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Different behaviour-body length correlations in two populations of juvenile three-spined stickleback (Gasterosteus aculeatus)

Winter, Gunnar De, Martins, Henrique Ramalho, Trovo, Rafael Arnoni, Chapman, Ben B.
Behavioural processes 2016 v.122 pp. 75-79
Gasterosteus aculeatus, body length, habitats, juveniles, rearing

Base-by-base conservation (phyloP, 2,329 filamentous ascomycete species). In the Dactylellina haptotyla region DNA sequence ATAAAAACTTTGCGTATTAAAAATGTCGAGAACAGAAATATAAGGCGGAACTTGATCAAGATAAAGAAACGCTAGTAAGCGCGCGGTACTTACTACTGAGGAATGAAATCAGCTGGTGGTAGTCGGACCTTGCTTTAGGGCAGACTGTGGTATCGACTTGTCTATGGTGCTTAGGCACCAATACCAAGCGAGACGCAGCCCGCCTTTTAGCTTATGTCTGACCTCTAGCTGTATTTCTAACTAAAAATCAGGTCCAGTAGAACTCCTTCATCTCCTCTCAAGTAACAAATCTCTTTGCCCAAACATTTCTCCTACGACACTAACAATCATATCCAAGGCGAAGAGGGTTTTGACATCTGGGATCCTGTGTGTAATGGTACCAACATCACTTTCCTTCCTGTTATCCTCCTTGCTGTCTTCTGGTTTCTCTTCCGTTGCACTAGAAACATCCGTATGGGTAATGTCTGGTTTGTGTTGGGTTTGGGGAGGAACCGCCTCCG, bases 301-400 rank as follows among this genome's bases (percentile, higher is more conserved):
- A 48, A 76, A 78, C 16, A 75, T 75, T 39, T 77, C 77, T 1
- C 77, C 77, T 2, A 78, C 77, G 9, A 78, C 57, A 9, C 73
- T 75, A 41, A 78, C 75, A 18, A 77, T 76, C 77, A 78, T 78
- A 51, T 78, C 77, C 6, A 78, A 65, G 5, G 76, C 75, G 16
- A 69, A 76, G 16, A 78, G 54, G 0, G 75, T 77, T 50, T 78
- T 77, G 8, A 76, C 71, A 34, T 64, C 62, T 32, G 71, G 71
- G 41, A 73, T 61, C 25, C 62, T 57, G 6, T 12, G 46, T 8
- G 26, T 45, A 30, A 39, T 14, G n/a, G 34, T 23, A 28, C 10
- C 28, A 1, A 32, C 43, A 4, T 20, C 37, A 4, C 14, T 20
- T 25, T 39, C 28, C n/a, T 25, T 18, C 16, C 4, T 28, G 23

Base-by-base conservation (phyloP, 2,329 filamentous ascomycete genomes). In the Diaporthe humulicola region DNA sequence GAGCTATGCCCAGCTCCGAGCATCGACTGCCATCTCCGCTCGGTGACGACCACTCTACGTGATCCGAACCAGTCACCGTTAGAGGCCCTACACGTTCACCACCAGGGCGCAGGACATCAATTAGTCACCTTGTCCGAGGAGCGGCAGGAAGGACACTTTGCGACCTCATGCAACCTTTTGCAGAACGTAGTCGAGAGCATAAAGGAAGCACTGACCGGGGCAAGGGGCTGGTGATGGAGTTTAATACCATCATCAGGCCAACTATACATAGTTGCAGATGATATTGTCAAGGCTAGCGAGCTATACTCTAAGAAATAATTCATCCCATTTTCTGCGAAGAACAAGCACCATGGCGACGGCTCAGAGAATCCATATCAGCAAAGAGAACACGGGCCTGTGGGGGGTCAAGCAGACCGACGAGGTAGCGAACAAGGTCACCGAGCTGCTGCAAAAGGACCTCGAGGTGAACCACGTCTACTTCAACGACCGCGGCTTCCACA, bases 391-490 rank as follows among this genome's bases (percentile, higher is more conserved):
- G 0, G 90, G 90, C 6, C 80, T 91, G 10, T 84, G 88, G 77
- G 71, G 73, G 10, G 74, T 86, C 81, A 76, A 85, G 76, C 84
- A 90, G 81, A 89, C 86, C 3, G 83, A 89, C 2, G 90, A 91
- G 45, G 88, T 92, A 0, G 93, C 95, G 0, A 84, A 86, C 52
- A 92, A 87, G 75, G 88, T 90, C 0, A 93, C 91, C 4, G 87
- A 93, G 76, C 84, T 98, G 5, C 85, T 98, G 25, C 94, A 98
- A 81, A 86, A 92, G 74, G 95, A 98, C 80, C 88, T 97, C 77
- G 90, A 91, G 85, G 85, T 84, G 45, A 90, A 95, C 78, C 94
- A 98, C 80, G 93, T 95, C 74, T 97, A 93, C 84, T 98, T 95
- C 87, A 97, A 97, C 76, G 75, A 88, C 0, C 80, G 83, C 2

Behavioural variation among individuals has received a lot of attention by behavioural ecologists in the past few years. Its causes and consequences are becoming vast areas of research. The origin and maintenance of individual variation in behaviour within and among populations is affected by many facets of the biotic and abiotic environment.Here, two populations of lab-reared juvenile three-spined sticklebacks (Gasterosteus aculeatus) are tested for three behaviours (boldness, exploration, and sociability). Given the identical rearing conditions, the only difference between these populations is the parental habitat. In both populations, correlations between behaviour and body length are found. Interestingly, these differ between the populations. In one population body length was negatively correlated with exploratory behaviour, while in the other one body length correlated negatively with sociability.Considering the identical environment these juvenile fish were exposed to, these findings suggest a potential (epi)genetic foundation for these correlations and shows that, in three-spined sticklebacks, the proximate basis for correlations between body length and behaviour appears quite malleable.